It’s that time of year. It’s “Back to School”. This season brings with it a profound sense of newness and sadness at the same time. Goodbyes are said and kids take next steps. For parents, it’s always hard to believe our kids are growing up. It sometimes feels that they getting swallowed into a big new world.
I confess that I thought it would eventually change. That the mixed feelings would subside and that moving on would just feel much more normal than it does. But, deep inside, even now, there still is that unsettled feeling. My kids are moving away from what is familiar (to me). There is a great unknown as we embark on the new school year. I can’t help but see elementary age children and reflect on years gone by. My children are nearly grown. The three of them respectively are in high school, university and married with a career. A lot has changed, but there still is a lot that is the same. There is still a vulnerability, a little fear, sadness and excitement as they step into that next chapter of their lives. They are moving on and for me, as a mother, I realized that each new year requires a new approach to “letting go”. I need to be there for them, but it changes each year. I let go, I wish them well, but I continue to bring security and stability as a mom. At times, it’s easy to feel like I’m not needed and yet, I know I am. I just have to figure out how that is. Is this the year I stop making lunches for them? Do they buy all their own clothes? What part is theirs and what is mine? Somehow these practical areas of service are some of the few ways I can still be “mom”. (I’ve discovered that regardless of their age, feeding my kids and their friends is always a love language!)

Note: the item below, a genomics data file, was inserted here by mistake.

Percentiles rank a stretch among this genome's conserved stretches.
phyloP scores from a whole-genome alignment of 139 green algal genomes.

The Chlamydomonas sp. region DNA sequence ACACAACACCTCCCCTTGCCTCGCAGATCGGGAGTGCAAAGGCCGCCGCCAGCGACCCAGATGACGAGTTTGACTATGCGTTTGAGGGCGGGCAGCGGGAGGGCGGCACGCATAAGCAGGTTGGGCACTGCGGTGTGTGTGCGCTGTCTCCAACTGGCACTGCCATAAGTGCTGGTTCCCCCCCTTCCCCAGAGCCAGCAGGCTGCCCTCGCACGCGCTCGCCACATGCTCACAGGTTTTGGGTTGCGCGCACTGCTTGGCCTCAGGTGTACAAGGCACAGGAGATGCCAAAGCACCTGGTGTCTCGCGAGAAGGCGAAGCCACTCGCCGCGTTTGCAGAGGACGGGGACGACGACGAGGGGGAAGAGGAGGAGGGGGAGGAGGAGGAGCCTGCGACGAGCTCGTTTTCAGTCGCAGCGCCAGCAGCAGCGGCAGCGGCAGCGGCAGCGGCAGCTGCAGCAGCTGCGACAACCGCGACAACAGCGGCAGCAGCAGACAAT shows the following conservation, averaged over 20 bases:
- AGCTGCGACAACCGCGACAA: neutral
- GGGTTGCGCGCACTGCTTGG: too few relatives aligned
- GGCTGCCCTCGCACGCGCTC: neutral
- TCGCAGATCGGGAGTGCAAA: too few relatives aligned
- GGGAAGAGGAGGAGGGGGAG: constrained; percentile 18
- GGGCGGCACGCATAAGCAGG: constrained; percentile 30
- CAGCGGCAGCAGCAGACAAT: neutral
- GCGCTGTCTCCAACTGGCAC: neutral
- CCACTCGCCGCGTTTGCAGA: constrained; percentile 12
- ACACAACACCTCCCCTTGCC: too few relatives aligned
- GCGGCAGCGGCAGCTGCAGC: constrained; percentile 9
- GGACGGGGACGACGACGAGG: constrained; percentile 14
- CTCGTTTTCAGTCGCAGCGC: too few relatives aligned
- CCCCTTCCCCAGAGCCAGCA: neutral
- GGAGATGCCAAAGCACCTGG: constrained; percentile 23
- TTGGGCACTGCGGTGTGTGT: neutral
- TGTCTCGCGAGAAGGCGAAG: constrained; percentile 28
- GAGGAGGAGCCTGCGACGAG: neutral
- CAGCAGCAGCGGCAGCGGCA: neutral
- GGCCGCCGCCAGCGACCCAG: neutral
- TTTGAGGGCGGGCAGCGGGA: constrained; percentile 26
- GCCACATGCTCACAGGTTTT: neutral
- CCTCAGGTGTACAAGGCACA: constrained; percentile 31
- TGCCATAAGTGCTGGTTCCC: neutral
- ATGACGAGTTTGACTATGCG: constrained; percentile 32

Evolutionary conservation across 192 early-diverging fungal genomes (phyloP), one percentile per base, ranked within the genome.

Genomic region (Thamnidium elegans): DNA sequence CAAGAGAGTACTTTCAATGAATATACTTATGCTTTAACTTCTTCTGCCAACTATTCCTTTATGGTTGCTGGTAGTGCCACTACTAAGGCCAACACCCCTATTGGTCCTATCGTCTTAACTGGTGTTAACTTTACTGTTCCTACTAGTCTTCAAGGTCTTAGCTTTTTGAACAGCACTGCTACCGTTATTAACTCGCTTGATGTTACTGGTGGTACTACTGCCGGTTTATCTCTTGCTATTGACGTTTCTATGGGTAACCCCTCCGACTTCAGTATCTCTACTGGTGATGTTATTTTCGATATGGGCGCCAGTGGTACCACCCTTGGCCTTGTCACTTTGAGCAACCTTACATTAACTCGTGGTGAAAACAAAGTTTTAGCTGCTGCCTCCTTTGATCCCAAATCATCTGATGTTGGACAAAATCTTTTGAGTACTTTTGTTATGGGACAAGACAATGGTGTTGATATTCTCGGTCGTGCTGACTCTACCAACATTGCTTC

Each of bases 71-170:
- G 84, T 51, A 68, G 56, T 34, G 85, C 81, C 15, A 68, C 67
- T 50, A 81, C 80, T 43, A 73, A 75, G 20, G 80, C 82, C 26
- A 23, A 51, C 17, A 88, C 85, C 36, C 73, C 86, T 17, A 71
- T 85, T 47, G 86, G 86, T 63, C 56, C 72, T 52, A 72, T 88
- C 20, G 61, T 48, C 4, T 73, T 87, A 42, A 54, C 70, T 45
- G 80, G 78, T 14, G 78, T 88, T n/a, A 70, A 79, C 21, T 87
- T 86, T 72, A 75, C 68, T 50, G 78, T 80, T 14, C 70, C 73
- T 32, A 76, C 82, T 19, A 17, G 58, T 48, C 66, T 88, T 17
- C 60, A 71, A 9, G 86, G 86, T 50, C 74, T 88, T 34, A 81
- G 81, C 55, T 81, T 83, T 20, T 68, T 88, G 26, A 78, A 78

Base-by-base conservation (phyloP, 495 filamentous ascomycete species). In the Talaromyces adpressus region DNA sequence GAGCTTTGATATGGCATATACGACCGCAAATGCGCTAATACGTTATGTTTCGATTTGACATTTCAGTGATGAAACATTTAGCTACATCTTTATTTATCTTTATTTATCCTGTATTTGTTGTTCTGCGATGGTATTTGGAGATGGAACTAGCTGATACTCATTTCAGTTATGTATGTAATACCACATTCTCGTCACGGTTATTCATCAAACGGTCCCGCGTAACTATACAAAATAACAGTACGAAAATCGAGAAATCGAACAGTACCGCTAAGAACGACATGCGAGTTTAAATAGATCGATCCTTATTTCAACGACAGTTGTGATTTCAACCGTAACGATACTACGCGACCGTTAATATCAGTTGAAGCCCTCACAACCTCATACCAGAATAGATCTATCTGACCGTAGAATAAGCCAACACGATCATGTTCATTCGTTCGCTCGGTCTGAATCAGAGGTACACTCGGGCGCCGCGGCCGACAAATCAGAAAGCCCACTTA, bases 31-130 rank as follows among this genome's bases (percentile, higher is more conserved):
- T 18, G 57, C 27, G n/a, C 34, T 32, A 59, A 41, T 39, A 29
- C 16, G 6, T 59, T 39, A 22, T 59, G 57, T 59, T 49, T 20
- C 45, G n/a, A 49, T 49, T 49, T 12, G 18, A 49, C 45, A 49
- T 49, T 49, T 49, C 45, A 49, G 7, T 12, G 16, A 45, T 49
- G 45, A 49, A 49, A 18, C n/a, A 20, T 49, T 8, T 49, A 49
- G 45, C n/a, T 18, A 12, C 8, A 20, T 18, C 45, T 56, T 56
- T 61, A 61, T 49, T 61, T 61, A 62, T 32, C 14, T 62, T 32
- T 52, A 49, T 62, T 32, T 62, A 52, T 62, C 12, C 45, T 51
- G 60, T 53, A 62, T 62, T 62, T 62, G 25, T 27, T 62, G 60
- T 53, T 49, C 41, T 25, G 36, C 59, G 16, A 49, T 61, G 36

I’ve realized that with each of my children “letting go” looks a little different. I need to be aware of what their needs are. I need to know when is the right time to step in and when is the time to lean back. It’s a careful rhythm I need to manage. During the mid to late teen years, they’ve all wanted my support to be more private. I had to realize that I still had a role to play, it just is not as public. They still need to know that they are loved and cared for. I affirm, support and celebrate their wins as they venture out on their own in their new adventures.
I really don’t think we will get it fully right. A key lesson I’ve learned is that I will always be their mom. I will always have a key role in each of my kids’ lives. Its a little less hands on, but I need to stay involved. I need to modify the ways I show it. I trust, I love, I do special things. I spend much more time than ever in prayer for them. God can do wonders that I couldn’t even begin to imagine. It’s all part of a painful parenting process called, “letting go”. That process helps create beautiful, well-balanced adults. For me, this process began when they learned to crawl, I feared that they would hurt themselves as they were no longer solely dependent on me. They were discovering independence. We encouraged it, celebrated it and then they moved onto other things. That is what “Back to School” represents. It’s about the new and the unknown. This is where the values and attributes that my children have learned over the years of careful training and teaching have the opportunity to shine. They are becoming the adults God intended them to be.